It has been so long since I’ve shot with my old telephoto that I can’t recall if you’ll be forced to use the higher f-stops or not. So, play with it.

kritiper's avatar

Since the pollen is moving, I’d think you’d want a rather fast shutter speed, at least 1/500. The range might be something you can calculate quite well so I would use an f-stop of 8 or 11. Focus on the tree trunk. Of course, this is bright sunlight, good color/contrast with tree and background, no snow or white/light colored sand on the ground. Using film? ASA 400.

Rarebear's avatar

My advice, after thinking about it, since it’s a recurring event, is make this an experiment. Try different lenses and see what you like the best

CWOTUS's avatar

My first impression is to disagree with @kritiper‘s advice (okay, I’ll admit it here, this one time: my first impression with nearly anything anyone ever says at any time is to disagree, but let’s move past that now) and to use a slower shutter speed, which will tend to blur the movement of the pollen release (if it happens with any kind of speed at all), but will on that account show the movement of the process, which might otherwise be lost in the background of the photo.

So my advice would be to experiment with different shutter speeds, too, which will give you varying views of the event. (However, I also doubt that a 1/500 shutter speed would work with a high-numbered f-stop such as f-8 or f-11. Those kinds of fast shutter speeds – at least in natural light – tend to couple better with the lower f-stops, and may not even be achievable with a telephoto lens.)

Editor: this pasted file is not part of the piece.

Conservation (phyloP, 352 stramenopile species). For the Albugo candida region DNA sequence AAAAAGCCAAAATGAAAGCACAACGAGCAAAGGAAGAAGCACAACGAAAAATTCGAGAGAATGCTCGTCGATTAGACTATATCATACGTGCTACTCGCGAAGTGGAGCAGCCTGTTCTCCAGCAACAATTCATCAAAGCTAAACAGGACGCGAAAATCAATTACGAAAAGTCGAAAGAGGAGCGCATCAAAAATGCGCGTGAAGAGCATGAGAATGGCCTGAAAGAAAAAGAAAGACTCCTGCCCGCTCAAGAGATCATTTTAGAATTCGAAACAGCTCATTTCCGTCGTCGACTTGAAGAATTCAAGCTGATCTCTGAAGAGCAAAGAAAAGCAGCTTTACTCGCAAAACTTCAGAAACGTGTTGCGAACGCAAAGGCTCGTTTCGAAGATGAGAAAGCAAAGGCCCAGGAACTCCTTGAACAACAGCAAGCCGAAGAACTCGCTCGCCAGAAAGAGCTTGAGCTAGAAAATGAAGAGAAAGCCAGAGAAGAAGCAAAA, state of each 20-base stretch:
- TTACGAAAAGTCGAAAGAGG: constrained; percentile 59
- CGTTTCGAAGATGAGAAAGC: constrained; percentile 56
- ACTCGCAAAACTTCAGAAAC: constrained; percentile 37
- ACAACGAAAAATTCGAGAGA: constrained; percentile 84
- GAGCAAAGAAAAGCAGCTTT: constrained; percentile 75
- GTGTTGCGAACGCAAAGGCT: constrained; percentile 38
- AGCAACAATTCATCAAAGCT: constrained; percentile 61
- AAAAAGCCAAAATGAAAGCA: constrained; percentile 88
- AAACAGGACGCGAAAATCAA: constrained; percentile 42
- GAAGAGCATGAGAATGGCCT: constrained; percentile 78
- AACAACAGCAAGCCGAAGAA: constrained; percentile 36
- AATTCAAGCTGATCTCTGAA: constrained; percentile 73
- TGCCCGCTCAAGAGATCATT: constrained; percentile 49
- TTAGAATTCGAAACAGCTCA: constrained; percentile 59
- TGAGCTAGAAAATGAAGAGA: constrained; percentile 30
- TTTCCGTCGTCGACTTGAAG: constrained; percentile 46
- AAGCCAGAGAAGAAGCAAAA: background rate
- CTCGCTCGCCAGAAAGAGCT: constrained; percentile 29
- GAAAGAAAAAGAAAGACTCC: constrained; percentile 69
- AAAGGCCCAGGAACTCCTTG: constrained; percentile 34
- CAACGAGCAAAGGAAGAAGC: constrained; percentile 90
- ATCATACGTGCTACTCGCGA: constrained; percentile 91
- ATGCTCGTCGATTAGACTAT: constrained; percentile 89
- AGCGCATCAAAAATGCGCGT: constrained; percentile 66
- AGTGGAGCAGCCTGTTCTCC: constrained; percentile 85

kritiper's avatar

@CWOTUS I suppose I should have mentioned using ASA800 or ASA1600 film. And with lower f-stops, focus becomes more critical, depth-of-field shallower/narrower.

CWOTUS's avatar

Exactly, @kritiper. Which is why I would suggest exactly that, to get clear focus on the area of interest, so that the rest of the tree / vegetation is out of focus. I would not expect the pollen release to be a highly visible thing, otherwise.

Of course, that assumes close focus on one specific part of the tree, not “the tree in general”. If your assumption was to capture the general “smokiness” of the whole tree, then your focusing and setup advice is sound.

kritiper's avatar

@CWOTUS Depending, of course, on just what the photographer tends to capture, and which way the wind blows the pollen. Understanding depth-of-field and how to make it work plays into this. Focus isn’t as critical if the f-stop is set for a deep depth and a lens of short focal length is used (the Nikkor 18–35mm 1:3.5–4.5D). And use a tripod with cable release.

kritiper's avatar

A good idea to help you understand your camera and what it can do for you, find a copy of “The Amateur Photographer’s Handbook” by Aaron Sussman.